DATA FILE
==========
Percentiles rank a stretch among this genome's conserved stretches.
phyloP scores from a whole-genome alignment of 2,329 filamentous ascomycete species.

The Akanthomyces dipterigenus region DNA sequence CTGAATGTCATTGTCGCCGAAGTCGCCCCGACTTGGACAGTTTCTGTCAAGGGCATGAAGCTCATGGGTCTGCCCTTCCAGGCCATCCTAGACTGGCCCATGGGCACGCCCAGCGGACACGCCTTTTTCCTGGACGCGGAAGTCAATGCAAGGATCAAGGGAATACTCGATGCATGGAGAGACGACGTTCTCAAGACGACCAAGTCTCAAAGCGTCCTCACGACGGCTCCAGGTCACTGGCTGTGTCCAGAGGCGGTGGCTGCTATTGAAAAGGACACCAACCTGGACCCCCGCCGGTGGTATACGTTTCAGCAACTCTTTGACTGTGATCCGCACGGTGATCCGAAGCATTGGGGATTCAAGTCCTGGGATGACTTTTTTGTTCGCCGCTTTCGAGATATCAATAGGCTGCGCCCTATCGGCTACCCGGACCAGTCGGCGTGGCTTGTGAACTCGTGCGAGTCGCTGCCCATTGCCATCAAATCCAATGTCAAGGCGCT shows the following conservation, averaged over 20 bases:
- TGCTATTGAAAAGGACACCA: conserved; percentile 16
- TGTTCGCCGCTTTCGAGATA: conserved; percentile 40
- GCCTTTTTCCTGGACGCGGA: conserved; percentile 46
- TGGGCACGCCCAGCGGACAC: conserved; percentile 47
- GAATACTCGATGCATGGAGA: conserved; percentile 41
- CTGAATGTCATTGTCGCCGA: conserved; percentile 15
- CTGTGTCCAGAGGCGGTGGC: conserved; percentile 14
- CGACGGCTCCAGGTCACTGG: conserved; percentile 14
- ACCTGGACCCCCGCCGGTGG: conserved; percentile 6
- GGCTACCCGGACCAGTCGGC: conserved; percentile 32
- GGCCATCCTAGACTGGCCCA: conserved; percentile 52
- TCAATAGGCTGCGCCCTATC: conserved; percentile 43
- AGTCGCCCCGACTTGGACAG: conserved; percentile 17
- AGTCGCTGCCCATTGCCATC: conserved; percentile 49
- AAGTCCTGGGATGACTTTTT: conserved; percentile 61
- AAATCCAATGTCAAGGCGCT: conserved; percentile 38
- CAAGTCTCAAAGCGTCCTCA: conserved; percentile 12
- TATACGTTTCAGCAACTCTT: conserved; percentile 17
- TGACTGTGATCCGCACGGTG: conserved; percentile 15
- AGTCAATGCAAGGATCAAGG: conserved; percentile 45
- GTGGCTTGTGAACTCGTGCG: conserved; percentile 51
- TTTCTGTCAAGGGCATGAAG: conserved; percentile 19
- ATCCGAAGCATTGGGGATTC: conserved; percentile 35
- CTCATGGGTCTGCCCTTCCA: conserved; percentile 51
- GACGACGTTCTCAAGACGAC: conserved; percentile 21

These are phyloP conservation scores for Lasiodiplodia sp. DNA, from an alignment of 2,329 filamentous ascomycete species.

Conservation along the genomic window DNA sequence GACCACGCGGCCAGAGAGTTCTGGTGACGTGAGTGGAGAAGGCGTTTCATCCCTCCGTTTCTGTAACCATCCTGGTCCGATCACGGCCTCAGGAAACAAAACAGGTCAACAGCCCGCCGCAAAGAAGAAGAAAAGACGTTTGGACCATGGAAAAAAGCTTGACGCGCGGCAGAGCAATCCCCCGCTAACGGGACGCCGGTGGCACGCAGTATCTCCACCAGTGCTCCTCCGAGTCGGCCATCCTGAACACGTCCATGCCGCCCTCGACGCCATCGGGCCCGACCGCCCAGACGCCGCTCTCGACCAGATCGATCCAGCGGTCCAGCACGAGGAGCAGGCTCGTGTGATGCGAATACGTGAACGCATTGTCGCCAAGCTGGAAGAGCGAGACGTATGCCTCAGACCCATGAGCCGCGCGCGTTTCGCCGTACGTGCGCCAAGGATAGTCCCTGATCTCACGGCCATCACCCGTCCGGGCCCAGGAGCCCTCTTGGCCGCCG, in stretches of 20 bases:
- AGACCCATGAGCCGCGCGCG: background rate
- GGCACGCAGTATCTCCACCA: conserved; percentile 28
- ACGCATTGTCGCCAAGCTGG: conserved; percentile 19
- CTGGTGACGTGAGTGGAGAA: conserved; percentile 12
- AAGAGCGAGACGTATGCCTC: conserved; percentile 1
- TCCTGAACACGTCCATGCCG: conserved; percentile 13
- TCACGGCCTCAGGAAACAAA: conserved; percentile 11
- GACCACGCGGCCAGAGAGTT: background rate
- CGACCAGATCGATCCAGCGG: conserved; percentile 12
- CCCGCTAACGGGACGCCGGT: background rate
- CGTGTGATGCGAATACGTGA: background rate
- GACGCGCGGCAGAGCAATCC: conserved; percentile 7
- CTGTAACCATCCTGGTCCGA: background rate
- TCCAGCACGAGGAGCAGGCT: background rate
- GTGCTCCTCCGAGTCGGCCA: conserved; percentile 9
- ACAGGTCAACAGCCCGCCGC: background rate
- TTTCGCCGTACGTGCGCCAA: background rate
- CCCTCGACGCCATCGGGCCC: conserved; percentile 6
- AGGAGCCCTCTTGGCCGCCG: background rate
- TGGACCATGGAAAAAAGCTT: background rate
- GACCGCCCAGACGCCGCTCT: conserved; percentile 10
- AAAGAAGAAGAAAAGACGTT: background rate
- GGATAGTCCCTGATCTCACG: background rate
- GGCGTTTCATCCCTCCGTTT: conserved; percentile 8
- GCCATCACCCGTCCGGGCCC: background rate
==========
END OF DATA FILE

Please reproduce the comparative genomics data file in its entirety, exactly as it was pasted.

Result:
Percentiles rank a stretch among this genome's conserved stretches.
phyloP scores from a whole-genome alignment of 2,329 filamentous ascomycete species.

The Akanthomyces dipterigenus region DNA sequence CTGAATGTCATTGTCGCCGAAGTCGCCCCGACTTGGACAGTTTCTGTCAAGGGCATGAAGCTCATGGGTCTGCCCTTCCAGGCCATCCTAGACTGGCCCATGGGCACGCCCAGCGGACACGCCTTTTTCCTGGACGCGGAAGTCAATGCAAGGATCAAGGGAATACTCGATGCATGGAGAGACGACGTTCTCAAGACGACCAAGTCTCAAAGCGTCCTCACGACGGCTCCAGGTCACTGGCTGTGTCCAGAGGCGGTGGCTGCTATTGAAAAGGACACCAACCTGGACCCCCGCCGGTGGTATACGTTTCAGCAACTCTTTGACTGTGATCCGCACGGTGATCCGAAGCATTGGGGATTCAAGTCCTGGGATGACTTTTTTGTTCGCCGCTTTCGAGATATCAATAGGCTGCGCCCTATCGGCTACCCGGACCAGTCGGCGTGGCTTGTGAACTCGTGCGAGTCGCTGCCCATTGCCATCAAATCCAATGTCAAGGCGCT shows the following conservation, averaged over 20 bases:
- TGCTATTGAAAAGGACACCA: conserved; percentile 16
- TGTTCGCCGCTTTCGAGATA: conserved; percentile 40
- GCCTTTTTCCTGGACGCGGA: conserved; percentile 46
- TGGGCACGCCCAGCGGACAC: conserved; percentile 47
- GAATACTCGATGCATGGAGA: conserved; percentile 41
- CTGAATGTCATTGTCGCCGA: conserved; percentile 15
- CTGTGTCCAGAGGCGGTGGC: conserved; percentile 14
- CGACGGCTCCAGGTCACTGG: conserved; percentile 14
- ACCTGGACCCCCGCCGGTGG: conserved; percentile 6
- GGCTACCCGGACCAGTCGGC: conserved; percentile 32
- GGCCATCCTAGACTGGCCCA: conserved; percentile 52
- TCAATAGGCTGCGCCCTATC: conserved; percentile 43
- AGTCGCCCCGACTTGGACAG: conserved; percentile 17
- AGTCGCTGCCCATTGCCATC: conserved; percentile 49
- AAGTCCTGGGATGACTTTTT: conserved; percentile 61
- AAATCCAATGTCAAGGCGCT: conserved; percentile 38
- CAAGTCTCAAAGCGTCCTCA: conserved; percentile 12
- TATACGTTTCAGCAACTCTT: conserved; percentile 17
- TGACTGTGATCCGCACGGTG: conserved; percentile 15
- AGTCAATGCAAGGATCAAGG: conserved; percentile 45
- GTGGCTTGTGAACTCGTGCG: conserved; percentile 51
- TTTCTGTCAAGGGCATGAAG: conserved; percentile 19
- ATCCGAAGCATTGGGGATTC: conserved; percentile 35
- CTCATGGGTCTGCCCTTCCA: conserved; percentile 51
- GACGACGTTCTCAAGACGAC: conserved; percentile 21

These are phyloP conservation scores for Lasiodiplodia sp. DNA, from an alignment of 2,329 filamentous ascomycete species.

Conservation along the genomic window DNA sequence GACCACGCGGCCAGAGAGTTCTGGTGACGTGAGTGGAGAAGGCGTTTCATCCCTCCGTTTCTGTAACCATCCTGGTCCGATCACGGCCTCAGGAAACAAAACAGGTCAACAGCCCGCCGCAAAGAAGAAGAAAAGACGTTTGGACCATGGAAAAAAGCTTGACGCGCGGCAGAGCAATCCCCCGCTAACGGGACGCCGGTGGCACGCAGTATCTCCACCAGTGCTCCTCCGAGTCGGCCATCCTGAACACGTCCATGCCGCCCTCGACGCCATCGGGCCCGACCGCCCAGACGCCGCTCTCGACCAGATCGATCCAGCGGTCCAGCACGAGGAGCAGGCTCGTGTGATGCGAATACGTGAACGCATTGTCGCCAAGCTGGAAGAGCGAGACGTATGCCTCAGACCCATGAGCCGCGCGCGTTTCGCCGTACGTGCGCCAAGGATAGTCCCTGATCTCACGGCCATCACCCGTCCGGGCCCAGGAGCCCTCTTGGCCGCCG, in stretches of 20 bases:
- AGACCCATGAGCCGCGCGCG: background rate
- GGCACGCAGTATCTCCACCA: conserved; percentile 28
- ACGCATTGTCGCCAAGCTGG: conserved; percentile 19
- CTGGTGACGTGAGTGGAGAA: conserved; percentile 12
- AAGAGCGAGACGTATGCCTC: conserved; percentile 1
- TCCTGAACACGTCCATGCCG: conserved; percentile 13
- TCACGGCCTCAGGAAACAAA: conserved; percentile 11
- GACCACGCGGCCAGAGAGTT: background rate
- CGACCAGATCGATCCAGCGG: conserved; percentile 12
- CCCGCTAACGGGACGCCGGT: background rate
- CGTGTGATGCGAATACGTGA: background rate
- GACGCGCGGCAGAGCAATCC: conserved; percentile 7
- CTGTAACCATCCTGGTCCGA: background rate
- TCCAGCACGAGGAGCAGGCT: background rate
- GTGCTCCTCCGAGTCGGCCA: conserved; percentile 9
- ACAGGTCAACAGCCCGCCGC: background rate
- TTTCGCCGTACGTGCGCCAA: background rate
- CCCTCGACGCCATCGGGCCC: conserved; percentile 6
- AGGAGCCCTCTTGGCCGCCG: background rate
- TGGACCATGGAAAAAAGCTT: background rate
- GACCGCCCAGACGCCGCTCT: conserved; percentile 10
- AAAGAAGAAGAAAAGACGTT: background rate
- GGATAGTCCCTGATCTCACG: background rate
- GGCGTTTCATCCCTCCGTTT: conserved; percentile 8
- GCCATCACCCGTCCGGGCCC: background rate